HENRY CABOT LODGE (1850 —)

HISTORIAN, ORATOR AND STATESMAN

OR many years the name of Henry Cabot Lodge has been known to the American public as that of a versatile and able historian, on the subjects of English and American history. Some of his books are, “Land-Law of the Anglo-Saxons,” “English Colonies in America,” “Studies in History,” and “The Spanish-American War.” He was also the well known editor, for a number of years, of the “North American Review,” and the “International Review.” He has long been a prominent political orator in Massachusetts, and was elected to Congress in 1887. In 1893 he was elected to the United States Senate, in which he still ably represents Massachusets by oratory and statesmanship. Senator Lodge long since made his mark as a learned, graceful and eloquent speaker, and a statesman of exalted character.

A PARTY ON LIVE ISSUES [In the Republican National Convention of 1900, Senator Lodge was chosen as permanent chairman, and delivered a powerful and impressive speech, in which he specially dwelt upon the work of the Republican party during the preceding four years of the McKinley administration. We give some illustrative extracts from this address.]

We promised to deal with the Cuban question. We have done so. The long agony of the island is over. Cuba is free. But this great work brought with it events and issues which no man had foreseen, for which no party creed had provided a policy. The crisis came, bringing war in its train. The Republican President and the Republican Congress met the new trial in the old spirit. We fought the war with Spain. The result is history known of all men. We have the perspective now of only a short two years, and yet how clear and bright the great facts stand out, like mountain peaks against the sky, while the gathering darkness of a just oblivion is creeping fast over the low grounds where lie forgotten the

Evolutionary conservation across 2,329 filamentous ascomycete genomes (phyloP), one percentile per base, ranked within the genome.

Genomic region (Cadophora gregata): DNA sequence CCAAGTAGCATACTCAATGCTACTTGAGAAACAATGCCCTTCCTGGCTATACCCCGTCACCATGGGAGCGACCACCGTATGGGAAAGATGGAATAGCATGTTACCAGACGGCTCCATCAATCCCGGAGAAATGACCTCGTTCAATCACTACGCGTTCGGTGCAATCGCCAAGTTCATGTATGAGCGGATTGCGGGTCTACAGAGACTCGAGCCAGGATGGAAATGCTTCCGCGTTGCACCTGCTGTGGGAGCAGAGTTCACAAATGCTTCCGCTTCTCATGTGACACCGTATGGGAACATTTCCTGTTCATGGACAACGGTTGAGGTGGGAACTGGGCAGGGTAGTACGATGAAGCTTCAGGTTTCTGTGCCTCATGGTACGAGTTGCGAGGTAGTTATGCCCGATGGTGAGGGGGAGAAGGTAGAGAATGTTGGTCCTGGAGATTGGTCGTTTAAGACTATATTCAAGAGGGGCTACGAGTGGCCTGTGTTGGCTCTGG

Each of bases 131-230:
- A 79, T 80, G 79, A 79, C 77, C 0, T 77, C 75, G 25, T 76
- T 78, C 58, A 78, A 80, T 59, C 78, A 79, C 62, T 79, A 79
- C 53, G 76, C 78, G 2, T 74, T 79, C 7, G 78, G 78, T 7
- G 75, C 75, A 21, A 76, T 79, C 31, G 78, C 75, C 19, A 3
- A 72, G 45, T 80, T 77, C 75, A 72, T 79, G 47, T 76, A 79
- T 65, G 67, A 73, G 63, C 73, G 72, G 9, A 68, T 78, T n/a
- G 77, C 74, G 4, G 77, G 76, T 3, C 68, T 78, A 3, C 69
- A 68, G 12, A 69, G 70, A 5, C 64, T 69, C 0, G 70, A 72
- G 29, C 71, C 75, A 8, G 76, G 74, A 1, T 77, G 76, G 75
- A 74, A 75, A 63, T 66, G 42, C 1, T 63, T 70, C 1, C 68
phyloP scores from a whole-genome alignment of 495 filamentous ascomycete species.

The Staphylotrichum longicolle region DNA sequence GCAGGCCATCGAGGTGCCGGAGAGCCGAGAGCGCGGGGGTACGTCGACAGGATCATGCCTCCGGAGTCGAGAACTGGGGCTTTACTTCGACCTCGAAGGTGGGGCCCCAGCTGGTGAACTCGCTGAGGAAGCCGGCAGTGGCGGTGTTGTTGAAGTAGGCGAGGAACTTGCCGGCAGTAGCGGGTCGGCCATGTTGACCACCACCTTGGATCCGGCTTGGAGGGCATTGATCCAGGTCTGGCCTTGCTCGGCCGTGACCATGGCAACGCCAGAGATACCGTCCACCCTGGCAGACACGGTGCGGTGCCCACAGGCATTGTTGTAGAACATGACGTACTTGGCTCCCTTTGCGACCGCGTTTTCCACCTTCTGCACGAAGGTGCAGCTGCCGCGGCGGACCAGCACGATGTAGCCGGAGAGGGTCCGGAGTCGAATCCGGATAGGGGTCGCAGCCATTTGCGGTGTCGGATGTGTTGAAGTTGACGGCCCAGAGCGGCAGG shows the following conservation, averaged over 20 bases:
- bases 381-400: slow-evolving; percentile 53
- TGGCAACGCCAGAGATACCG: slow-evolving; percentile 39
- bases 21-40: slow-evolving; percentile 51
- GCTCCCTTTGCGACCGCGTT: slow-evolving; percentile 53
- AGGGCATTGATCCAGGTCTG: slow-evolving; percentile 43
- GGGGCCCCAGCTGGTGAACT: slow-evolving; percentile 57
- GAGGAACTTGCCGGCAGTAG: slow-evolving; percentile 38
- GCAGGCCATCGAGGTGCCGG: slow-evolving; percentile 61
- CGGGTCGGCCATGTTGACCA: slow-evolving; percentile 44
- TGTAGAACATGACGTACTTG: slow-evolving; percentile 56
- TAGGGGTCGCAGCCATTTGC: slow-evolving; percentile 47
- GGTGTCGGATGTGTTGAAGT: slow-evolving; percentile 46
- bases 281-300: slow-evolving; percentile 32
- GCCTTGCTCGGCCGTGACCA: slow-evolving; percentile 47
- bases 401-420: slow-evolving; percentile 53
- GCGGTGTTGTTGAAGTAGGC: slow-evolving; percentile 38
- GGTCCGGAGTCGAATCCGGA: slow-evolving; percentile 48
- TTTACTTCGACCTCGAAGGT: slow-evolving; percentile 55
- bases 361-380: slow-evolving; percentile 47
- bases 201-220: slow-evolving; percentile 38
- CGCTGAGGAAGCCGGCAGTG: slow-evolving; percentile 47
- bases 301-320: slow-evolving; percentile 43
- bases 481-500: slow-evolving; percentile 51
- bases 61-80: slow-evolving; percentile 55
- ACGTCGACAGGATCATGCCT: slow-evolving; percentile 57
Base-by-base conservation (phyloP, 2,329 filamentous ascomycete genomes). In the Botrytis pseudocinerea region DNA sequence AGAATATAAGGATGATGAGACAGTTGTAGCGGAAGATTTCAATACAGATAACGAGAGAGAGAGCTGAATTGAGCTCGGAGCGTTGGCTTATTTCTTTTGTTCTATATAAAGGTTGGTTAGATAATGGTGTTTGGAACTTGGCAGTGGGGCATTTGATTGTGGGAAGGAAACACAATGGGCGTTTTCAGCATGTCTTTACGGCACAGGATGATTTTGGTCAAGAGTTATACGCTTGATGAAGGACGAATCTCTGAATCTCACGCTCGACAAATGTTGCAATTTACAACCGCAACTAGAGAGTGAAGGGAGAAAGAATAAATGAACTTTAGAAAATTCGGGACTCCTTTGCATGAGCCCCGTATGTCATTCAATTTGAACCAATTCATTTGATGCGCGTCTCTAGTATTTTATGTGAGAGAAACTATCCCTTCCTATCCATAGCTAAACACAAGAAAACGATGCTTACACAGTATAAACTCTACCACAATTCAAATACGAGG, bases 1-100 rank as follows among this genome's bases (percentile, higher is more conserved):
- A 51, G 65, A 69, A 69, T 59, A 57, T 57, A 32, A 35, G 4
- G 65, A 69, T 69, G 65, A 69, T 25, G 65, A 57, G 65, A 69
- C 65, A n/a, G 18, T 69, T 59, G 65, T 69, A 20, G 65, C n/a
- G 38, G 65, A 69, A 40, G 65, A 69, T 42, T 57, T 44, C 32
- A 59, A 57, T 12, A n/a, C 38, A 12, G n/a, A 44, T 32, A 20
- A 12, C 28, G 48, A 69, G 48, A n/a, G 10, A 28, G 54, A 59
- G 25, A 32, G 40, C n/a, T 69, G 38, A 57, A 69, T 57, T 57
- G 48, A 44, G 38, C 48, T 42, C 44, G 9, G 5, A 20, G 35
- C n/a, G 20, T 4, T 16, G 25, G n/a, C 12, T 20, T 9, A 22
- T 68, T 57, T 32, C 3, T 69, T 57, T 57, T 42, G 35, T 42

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trivial and unimportant things, the criticisms and the fault-findings, which seemed so huge when we still lingered among them. Here they are, these great facts: A war of a hundred days, with many victories and no defeats, with no prisoners taken from us and no advance stayed, with a triumphant outcome startling in its completeness and in its world-wide meaning. Was ever a war more justly entered upon, more quickly fought, more fully won, móre thorough in its results? Cuba is free. Spain has been driven from the Western Hemisphere. Fresh glory has come to our arms and crowned our flag. It was the work of the American people, but the Republican party was their instrument. Have we not the right to say that, here too, even as in the days of Abraham Lincoln, we have fought a good fight, we have kept the faith, we have finished the work 2 War, however, is ever like the sword of Alexander. It cuts the knots. It is a great solvent and brings many results not to be foreseen. The world forces unchained in war perform in hours the work of years of quiet. Spain sued for peace. How was that peace to be made 2 The answer to this great question had to be given by the President of the United States. We were victorious in Cuba, in Porto Rico, in the Philippines. Should we give those islands back to Spain 2 Never ! was the President's reply. Would any American wish that he had answered otherwise? Should we hand them over to some other power 2 Never ! was again the answer. Would our pride and self-respect as a nation have submitted to any other reply Should we turn the islands, where we had destroyed all existing sovereignty, loose upon the world to be a prey to domestic anarchy and the helpless spoil of some other nation ? Again the inevitable negative. Again the President answered as the nation he represented would have him answer. He boldly took the islands; took them knowing well the burden and the responsibility; took them from a deep sense of duty to ourselves and others, guided by a just foresight as to our future in the East, and with entire faith in the ability of the American people to grapple with the new task. When future conventions point to the deeds by which the Republican party has made history, they will proclaim with especial pride that under a Republican Administration the war of 1898 was fought, and that the peace with Spain was the work of William McKinley. So much for the past. We are proud of it, but we do not expect to live upon it, for the Republican party is pre-eminently the party of action, and its march is ever forward. We are not so made that we can be content to retreat or to mark time. The traditions of the early days of our party are sacred to us, and are hostages given to the American people that we will